When we talk about supporting people’s mental health and well-being, we’re talking about mental fitness. Mental fitness is way beyond self-care. Sometimes you do need a break, a rest, a massage, a mediation. But you typically can’t get a massage or a nap on-demand in the middle of a busy work week. Even if you can, the effect is temporary relief, like a bandaid.
Strong mental health means you have the skills and people around you needed to improve, and maintain, your well-being. When you have high well-being, you are thinking, feeling, and performing at your best no matter what the day brings.
For example, one of the core skills to strengthen is resilience. BetterUp found that individuals with the highest resilience had higher overall well-being throughout the pandemic, by 6% on average. Not only that, when the resilient took a hit to well-being, the size of the rebound was bigger by 1.2x. By building resilience, you build a stronger capacity to manage change and grow through challenges.
The hard part is that everyone’s needs and journey to mental strength and fitness are unique. No one size fits all. That’s a big reason why the market for wellness products is so active and fragmented and why we all have at least 3 or 4 abandoned well-being apps on our phones.
The reason we’re so passionate about this is because we’ve seen that this whole curve can shift significantly to the right with personalized support. Of the people who start out “stuck” (low well-being), 77% will significantly improve their well-being state by 3-4 months.
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What can companies do to build employee mental fitness?
1. Recognize mental fitness and well-being as the foundation of performance
Well-being is the biggest lever we have as business leaders and designers of our company cultures. Going beyond self-care, mental fitness cultivates core human skills and behaviors.
2. Reframe employee mental health around strength and growth
Rather than focus on fixing what’s wrong, focus on unlocking potential, going from “functional to fantastic” as our Science Board Advisor Martin Seligman says. Provide relief, yes. Then support people’s aspirations: they want to keep growing; they want to get closer to thinking, feeling, and performing at their best.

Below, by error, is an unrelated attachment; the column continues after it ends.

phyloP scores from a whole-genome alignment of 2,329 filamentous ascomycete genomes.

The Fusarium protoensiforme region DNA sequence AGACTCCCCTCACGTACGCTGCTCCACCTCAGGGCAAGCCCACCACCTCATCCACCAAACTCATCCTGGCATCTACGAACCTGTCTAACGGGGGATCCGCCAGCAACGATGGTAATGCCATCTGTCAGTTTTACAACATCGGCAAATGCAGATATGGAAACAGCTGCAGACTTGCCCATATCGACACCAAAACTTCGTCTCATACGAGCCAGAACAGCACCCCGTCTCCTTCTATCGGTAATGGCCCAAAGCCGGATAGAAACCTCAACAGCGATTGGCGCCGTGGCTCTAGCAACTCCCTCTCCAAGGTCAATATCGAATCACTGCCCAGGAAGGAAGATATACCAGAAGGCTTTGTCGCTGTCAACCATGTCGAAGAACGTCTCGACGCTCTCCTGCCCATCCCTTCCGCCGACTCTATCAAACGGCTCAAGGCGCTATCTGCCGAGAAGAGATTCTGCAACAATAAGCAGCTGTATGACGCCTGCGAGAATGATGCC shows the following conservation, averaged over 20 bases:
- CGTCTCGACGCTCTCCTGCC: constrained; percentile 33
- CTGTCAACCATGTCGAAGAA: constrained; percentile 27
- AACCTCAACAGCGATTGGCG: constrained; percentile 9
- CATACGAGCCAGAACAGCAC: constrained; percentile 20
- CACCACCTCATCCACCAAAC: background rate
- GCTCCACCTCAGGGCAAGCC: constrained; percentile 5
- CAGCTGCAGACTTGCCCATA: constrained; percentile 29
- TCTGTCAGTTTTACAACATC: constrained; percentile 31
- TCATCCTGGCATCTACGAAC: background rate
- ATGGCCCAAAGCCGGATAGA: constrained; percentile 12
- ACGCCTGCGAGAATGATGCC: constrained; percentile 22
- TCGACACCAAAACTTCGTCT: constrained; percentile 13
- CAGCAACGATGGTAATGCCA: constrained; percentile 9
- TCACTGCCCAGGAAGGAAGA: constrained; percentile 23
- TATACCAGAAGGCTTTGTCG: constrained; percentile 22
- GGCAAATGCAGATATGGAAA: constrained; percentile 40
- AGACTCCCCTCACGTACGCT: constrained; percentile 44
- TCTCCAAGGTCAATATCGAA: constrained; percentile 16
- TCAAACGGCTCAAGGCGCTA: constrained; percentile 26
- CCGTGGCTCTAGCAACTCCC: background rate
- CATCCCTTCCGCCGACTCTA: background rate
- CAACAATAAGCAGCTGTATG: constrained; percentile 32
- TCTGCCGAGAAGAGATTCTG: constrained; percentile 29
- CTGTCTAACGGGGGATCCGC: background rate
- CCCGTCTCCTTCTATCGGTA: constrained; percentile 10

3. Invest in building mental strength throughout the organization
Personal growth can drive engagement and organizational performance, innovation, and agility. The data overwhelmingly shows that, yes, you can measurably strengthen core behavioral skills in your people, whatever state of mental health they are in.
4. Personalize support that meets employees where they are
People need help to develop their own skills and tools for mental fitness – whether they’re coping with heightened stress or want to be a better leader in a challenging moment.
5. Model mental fitness from the top
What would it look like for your company to pursue mental fitness in the same way we do physical fitness, with joy, playfulness, and community? Like doing your cardio, the personal journey toward mental fitness is made easier when you build a culture of fitness and community of practice around it.
6. Implement mental fitness at the team level
We spend a lot of time “at work.” For most of us, our direct supervisor and close peers shape that experience — this is where you put mental fitness into practice. The team can be the biggest lever for driving meaningful improvement in employee well-being across the organization. Ensuring that managers are equipped to lead with empathy and know how to talk with their team about mental fitness and taking advantage of employer-provided benefits is crucial to support individuals in their efforts and see widespread benefits for the organization.
Read more about our series: Stuck in the middle: what is lost in a workforce that is not ill and is not well